Louise Aronson, MD, MFA
Division of Geriatrics, UCSF, San Francisco, CA, USA.
J Gen Intern Med 22(12):1781
© Society of General Internal Medicine 2007
ometimes she spoke his name and he didn’t look up.
Then she said doctor and he turned to her, smiling.
The change in him was quick: a sudden loss of the
subjunctive, regular episodes of adjectival incontinence, the
excision of dependent clauses from his vocabulary. At first, he
called his work the opposite of fun. He told her residency was
war, each work night a battle. He said decisions were orders,
admissions were hits, teachers were generals, and interns were
grunts. I can’t believe it, he said, they train us to take care of
problems, not people.
Post-call, he explained, he wore rumpled day-old polyester
pajamas while his teachers stood before him, freshly washed
and fully clothed. Teaching was pimping, he said, and told her
about the general with the big rock and bigger rack. After that,
when he said pimping, she imagined breathy questions in the
hushed dusk of a patient’s room, tongue-moistened rose-blush
lips discharging facts along colorless corridors, a teacher’s
hands caressing the long, pressed sleeves of her lab coat, a
ring like the ring she wanted from him shining from her fourth
left finger like a polished gold star.
As the months passed, too tired for true talk, he said
instead: we got hammered. He said instead: we got hurt, we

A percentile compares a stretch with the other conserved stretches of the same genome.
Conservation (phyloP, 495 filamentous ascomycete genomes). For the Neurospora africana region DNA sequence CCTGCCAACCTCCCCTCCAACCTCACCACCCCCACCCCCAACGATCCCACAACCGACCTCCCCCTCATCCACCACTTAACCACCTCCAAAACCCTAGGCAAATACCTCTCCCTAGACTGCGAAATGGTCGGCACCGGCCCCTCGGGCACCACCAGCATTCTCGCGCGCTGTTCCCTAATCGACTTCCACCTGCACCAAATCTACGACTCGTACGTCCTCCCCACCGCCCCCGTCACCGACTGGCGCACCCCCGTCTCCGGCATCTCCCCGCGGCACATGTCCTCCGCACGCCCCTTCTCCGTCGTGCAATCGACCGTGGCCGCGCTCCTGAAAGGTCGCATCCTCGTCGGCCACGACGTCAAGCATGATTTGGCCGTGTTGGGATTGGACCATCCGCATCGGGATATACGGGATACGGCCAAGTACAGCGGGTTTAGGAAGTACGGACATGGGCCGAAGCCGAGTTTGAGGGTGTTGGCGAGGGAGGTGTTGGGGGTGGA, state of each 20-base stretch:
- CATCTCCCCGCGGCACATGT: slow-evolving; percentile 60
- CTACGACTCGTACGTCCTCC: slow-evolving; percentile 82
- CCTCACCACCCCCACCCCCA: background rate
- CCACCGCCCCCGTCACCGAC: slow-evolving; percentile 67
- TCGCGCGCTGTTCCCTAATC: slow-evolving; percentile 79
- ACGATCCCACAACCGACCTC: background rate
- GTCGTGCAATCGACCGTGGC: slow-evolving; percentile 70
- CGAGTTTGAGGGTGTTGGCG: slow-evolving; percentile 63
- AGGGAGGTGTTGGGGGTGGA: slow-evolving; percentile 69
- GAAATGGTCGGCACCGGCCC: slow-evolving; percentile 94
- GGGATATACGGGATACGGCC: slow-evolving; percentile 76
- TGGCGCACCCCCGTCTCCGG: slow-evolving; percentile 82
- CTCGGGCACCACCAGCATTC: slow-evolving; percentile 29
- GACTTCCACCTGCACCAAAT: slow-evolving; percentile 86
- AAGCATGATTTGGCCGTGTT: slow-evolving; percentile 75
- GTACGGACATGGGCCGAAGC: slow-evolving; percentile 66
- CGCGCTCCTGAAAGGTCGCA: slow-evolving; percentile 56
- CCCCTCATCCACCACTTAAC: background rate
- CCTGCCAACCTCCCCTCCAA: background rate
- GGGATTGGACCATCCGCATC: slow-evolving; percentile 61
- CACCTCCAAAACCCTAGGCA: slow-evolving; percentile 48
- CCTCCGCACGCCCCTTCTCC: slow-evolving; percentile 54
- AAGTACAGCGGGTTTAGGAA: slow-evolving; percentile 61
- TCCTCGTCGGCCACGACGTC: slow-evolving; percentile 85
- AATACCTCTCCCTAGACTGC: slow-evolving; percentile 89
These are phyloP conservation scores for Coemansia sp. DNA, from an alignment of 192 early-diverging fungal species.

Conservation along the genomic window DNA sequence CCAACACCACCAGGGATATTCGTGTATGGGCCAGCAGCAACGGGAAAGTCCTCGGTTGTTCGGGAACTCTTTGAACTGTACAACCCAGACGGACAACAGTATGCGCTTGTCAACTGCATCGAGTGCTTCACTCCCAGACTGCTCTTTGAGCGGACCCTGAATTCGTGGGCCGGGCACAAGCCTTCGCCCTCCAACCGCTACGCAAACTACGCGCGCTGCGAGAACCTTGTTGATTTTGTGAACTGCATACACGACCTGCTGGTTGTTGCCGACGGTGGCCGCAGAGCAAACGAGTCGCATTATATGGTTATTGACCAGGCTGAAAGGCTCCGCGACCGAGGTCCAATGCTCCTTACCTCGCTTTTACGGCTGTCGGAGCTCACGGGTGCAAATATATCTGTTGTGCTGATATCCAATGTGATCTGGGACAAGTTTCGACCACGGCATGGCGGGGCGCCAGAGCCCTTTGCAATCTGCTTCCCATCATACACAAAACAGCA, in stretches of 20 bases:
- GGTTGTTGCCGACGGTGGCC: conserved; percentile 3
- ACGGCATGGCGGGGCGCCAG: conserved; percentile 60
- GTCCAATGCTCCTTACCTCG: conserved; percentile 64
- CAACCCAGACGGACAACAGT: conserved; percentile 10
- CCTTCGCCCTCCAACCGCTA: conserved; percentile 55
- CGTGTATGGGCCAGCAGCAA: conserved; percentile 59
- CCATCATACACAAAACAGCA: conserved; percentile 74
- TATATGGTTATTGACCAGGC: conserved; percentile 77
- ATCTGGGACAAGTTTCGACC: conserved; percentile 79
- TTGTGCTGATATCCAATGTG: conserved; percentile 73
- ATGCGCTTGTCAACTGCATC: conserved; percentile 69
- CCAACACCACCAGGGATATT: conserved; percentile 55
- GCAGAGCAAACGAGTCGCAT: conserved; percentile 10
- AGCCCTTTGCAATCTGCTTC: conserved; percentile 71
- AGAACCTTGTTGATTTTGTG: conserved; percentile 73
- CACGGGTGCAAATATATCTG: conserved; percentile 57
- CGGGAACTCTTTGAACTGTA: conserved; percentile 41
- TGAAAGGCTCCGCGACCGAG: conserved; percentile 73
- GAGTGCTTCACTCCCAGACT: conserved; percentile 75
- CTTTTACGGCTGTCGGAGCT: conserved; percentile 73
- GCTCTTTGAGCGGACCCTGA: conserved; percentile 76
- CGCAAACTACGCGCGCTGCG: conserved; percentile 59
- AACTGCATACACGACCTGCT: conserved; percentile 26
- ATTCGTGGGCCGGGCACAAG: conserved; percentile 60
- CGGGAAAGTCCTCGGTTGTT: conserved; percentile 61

got slammed, we got killed. By we, he meant himself and his
team, not himself and his patients; he meant himself and the
other grunts, not himself and her. He called work scut, and
then told her scut took care of patients. Patients were civilians,
he added, so she would understand that patients were
sometimes enemies, but also the raisons d’êtres for his
sacrifices, and hers.
To have a language is an expression she often thought of as
he spoke. Also—his words this time—a necessary violence,
words which reminded her of every war story ever told.
For nearly a year, he thought she wasn’t listening. He
thought his work alone bore the sounds, gestures, and marks
of meaning. So when at last she said she’d had enough, he felt
ambushed. Enough, he repeated, as if unfamiliar with the
word, and she knew then that she’d have to use his language,
not hers, to explain: We’re circling the drain, she said. We’re
going down fast, we’re cooked, we’re finished, we’re toast. My
we meaning you and me.
Received June 21, 2007
Accepted July 11, 2007
Published online October 9, 2007